The cost of wars are not nearly as big as they are made out to be. The cost of not going to war would be horrendous for the US unless there were another way of protecting the US$'s world trade dominance. The US paid for the wars by printing more US$.
 
In February 2011, Dominique Strauss-Kahn, managing director of the International Monetary Fund (IMF), has called for a new world currency that would challenge the dominance of the US$ and protect against future financial instability. In May 2011 a 32 year old maid, Nafissatou Diallo, working at the Sofitel New York Hotel, alleged that Strauss-Kahn had sexually assaulted her after she entered his suite, causing him to quit his job on May 18, 2011
 
Accepting Chinese renminbi (RMB), also known popularly as the yuan for oil, Iran and Venzuelathey have constantly been threatened by the US. If euros, yens, yuans or rubles were generally accepted for oil, the US$ would quickly become irrelevant and worthless paper. This petro dollar arrangement is enforced by the U.S. military.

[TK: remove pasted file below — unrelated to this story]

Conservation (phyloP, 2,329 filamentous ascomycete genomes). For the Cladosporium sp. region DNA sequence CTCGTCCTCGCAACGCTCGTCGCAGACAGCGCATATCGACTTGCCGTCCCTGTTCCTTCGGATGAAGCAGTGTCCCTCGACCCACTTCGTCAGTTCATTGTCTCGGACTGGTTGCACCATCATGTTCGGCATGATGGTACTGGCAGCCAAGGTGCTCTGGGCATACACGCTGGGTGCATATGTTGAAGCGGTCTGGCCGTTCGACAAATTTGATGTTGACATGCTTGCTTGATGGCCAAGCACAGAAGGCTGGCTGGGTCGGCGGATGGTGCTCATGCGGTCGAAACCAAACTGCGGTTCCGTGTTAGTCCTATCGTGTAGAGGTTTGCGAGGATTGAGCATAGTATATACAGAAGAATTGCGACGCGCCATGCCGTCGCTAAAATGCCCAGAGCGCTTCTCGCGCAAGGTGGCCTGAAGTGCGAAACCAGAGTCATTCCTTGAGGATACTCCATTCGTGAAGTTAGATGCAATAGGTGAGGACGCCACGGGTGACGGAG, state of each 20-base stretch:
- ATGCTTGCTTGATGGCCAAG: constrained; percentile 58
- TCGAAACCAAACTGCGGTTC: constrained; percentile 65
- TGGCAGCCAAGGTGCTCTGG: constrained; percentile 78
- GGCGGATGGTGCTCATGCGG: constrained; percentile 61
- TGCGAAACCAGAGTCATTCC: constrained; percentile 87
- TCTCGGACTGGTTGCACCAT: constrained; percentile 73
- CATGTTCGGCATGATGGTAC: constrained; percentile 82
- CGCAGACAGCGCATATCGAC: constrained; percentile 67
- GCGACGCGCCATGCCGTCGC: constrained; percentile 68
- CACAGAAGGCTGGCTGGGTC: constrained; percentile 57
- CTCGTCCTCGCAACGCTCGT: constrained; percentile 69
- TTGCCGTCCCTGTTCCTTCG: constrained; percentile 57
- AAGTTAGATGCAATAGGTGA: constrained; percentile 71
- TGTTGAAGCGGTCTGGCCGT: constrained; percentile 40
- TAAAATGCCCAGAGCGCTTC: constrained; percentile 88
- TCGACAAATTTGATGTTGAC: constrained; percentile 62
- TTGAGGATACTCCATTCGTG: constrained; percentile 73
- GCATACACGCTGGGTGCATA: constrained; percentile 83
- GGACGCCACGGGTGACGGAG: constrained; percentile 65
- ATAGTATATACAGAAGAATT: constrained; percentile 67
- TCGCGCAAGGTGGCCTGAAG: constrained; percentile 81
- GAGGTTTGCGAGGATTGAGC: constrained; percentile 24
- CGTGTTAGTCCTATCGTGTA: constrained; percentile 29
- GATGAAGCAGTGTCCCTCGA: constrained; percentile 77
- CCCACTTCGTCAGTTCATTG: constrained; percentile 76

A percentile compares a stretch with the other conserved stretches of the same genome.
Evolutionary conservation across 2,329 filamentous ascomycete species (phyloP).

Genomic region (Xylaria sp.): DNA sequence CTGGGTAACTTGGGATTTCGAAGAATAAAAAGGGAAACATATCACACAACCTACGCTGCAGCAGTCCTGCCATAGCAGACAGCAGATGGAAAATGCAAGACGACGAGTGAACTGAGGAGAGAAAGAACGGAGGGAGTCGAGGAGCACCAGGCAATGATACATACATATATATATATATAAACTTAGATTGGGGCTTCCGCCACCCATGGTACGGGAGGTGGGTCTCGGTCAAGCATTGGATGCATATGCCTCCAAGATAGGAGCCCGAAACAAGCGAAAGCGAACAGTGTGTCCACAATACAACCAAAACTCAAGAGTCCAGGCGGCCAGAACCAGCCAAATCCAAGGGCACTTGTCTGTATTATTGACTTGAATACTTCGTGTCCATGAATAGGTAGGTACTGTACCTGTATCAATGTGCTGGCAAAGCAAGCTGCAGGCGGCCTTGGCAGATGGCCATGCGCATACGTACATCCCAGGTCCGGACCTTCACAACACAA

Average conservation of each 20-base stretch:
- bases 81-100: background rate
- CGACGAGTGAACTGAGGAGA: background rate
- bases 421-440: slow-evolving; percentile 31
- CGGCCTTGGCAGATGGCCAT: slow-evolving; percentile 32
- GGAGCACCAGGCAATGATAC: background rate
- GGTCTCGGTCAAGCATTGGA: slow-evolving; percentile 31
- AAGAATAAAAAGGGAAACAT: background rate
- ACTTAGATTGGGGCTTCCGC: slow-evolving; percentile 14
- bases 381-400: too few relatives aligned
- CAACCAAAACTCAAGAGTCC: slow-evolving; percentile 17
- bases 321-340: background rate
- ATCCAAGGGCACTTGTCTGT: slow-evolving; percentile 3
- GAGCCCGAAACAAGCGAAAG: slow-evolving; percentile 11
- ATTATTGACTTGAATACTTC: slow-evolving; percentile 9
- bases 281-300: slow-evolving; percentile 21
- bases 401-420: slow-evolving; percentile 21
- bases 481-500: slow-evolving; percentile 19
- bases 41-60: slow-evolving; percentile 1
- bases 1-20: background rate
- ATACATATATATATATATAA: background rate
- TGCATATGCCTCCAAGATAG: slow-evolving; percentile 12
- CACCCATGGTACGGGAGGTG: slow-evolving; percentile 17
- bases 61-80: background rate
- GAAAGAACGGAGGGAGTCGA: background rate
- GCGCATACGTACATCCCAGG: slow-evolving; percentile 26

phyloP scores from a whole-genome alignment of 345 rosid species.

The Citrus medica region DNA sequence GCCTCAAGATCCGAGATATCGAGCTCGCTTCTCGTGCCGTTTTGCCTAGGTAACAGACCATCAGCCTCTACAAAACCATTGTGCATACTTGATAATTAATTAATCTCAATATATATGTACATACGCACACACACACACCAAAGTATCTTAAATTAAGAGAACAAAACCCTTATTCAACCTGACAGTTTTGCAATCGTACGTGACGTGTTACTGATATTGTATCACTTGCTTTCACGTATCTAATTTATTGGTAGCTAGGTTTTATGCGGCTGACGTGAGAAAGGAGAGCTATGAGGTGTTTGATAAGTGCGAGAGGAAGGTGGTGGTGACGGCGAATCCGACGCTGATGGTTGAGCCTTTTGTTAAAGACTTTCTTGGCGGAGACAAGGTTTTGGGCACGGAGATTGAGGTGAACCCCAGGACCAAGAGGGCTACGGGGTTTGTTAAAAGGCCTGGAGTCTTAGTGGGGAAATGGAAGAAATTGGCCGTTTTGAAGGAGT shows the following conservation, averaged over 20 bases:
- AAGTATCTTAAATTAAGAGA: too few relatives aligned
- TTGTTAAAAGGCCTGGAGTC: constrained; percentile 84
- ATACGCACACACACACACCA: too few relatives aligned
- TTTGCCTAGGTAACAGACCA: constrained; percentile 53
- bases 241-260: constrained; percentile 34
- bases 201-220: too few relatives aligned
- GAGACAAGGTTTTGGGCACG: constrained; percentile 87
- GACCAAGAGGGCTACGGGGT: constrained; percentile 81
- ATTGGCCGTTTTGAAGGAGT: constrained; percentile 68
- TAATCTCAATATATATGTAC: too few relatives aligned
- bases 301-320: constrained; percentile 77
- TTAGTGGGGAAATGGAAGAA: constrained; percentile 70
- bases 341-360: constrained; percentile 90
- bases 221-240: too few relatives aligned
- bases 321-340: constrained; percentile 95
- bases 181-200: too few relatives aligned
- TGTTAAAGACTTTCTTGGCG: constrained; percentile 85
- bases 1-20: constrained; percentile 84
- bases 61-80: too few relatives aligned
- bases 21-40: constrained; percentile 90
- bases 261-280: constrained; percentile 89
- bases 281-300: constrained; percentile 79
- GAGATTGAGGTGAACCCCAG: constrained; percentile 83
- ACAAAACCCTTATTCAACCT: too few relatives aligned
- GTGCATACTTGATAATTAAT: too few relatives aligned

Venezuela reportedly has the largest oil reserves in the world. Venezuelan President Hugo Chavez has been a strong proponent for tighter Latin America integration – which is a move away from the power of the US banking cartels. 
 
Venezuelan President Hugo Chavez formed oil export agreements with Cuba, directly bypassing the Petrodollar System. Cuba was among those countries that were later added to the “Axis of Evil” by the USA. On Aug 18 2011, Venezuelan President Hugo Chavez announced a plan to pull Gold reserves from US and European Banks. On Aug 24, 2011 a 7 magnitude earthquake occured in Northern Peru bordering Venezuela which doesn’t use the Petrodollar system and Brazil which has been engaged in discussions to end US$ denominated oil transactions.